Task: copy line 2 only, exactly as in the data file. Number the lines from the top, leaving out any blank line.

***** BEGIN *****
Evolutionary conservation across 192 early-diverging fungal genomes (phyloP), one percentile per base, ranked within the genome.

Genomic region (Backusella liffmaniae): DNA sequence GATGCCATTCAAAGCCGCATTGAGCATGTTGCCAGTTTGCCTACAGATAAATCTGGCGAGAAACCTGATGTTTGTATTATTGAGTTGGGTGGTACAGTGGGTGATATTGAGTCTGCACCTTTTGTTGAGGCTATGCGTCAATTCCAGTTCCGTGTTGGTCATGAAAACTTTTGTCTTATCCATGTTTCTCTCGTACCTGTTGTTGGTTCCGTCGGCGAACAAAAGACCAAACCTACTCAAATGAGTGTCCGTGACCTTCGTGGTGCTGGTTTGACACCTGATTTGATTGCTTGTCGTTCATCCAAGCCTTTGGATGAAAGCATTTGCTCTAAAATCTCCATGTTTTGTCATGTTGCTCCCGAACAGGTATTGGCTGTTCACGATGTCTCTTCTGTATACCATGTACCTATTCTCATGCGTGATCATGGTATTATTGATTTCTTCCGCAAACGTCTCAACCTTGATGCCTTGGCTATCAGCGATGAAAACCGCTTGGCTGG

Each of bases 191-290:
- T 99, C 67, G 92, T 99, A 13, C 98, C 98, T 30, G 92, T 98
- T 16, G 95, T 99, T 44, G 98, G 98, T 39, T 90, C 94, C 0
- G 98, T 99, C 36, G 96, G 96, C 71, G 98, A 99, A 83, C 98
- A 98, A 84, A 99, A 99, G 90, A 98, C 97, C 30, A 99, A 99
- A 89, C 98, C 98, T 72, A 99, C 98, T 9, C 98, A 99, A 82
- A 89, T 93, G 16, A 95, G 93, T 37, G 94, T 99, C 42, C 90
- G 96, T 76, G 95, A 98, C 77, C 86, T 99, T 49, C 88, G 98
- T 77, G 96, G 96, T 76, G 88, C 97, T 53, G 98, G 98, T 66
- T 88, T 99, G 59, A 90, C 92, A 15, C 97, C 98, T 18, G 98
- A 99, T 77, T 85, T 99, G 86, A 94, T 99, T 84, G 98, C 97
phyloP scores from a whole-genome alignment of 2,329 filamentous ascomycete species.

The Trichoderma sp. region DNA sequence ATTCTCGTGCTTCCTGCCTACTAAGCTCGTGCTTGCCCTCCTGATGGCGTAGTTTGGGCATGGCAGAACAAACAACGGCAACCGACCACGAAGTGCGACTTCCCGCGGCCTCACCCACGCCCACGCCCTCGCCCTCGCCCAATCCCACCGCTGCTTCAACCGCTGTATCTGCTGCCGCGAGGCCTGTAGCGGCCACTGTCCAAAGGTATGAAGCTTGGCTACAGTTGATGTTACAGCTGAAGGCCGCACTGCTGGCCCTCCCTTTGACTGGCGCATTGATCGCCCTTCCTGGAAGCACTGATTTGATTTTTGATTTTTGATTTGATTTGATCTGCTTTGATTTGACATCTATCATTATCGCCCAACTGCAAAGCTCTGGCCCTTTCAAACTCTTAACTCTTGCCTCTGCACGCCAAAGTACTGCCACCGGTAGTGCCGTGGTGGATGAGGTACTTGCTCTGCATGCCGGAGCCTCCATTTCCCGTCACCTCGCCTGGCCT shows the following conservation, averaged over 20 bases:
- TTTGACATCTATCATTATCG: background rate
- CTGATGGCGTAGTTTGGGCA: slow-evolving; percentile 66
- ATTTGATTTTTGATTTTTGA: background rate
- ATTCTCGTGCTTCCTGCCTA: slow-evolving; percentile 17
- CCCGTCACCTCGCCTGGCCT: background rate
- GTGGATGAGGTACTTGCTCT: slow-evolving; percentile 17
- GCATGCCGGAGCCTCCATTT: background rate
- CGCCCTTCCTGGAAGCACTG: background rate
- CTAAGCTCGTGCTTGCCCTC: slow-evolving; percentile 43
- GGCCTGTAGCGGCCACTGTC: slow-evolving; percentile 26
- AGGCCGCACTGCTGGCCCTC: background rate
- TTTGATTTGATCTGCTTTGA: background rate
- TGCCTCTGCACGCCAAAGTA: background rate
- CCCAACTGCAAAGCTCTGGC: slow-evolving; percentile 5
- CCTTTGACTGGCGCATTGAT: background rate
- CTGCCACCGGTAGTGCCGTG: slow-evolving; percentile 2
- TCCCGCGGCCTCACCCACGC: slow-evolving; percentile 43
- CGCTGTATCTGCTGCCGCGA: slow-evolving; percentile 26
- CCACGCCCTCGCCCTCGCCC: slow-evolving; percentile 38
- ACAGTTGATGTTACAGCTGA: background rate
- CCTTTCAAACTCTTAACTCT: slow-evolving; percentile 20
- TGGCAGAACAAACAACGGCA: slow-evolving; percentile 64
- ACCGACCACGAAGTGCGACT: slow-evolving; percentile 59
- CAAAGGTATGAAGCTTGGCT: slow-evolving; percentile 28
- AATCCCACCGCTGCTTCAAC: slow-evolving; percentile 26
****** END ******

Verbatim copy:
Genomic region (Backusella liffmaniae): DNA sequence GATGCCATTCAAAGCCGCATTGAGCATGTTGCCAGTTTGCCTACAGATAAATCTGGCGAGAAACCTGATGTTTGTATTATTGAGTTGGGTGGTACAGTGGGTGATATTGAGTCTGCACCTTTTGTTGAGGCTATGCGTCAATTCCAGTTCCGTGTTGGTCATGAAAACTTTTGTCTTATCCATGTTTCTCTCGTACCTGTTGTTGGTTCCGTCGGCGAACAAAAGACCAAACCTACTCAAATGAGTGTCCGTGACCTTCGTGGTGCTGGTTTGACACCTGATTTGATTGCTTGTCGTTCATCCAAGCCTTTGGATGAAAGCATTTGCTCTAAAATCTCCATGTTTTGTCATGTTGCTCCCGAACAGGTATTGGCTGTTCACGATGTCTCTTCTGTATACCATGTACCTATTCTCATGCGTGATCATGGTATTATTGATTTCTTCCGCAAACGTCTCAACCTTGATGCCTTGGCTATCAGCGATGAAAACCGCTTGGCTGG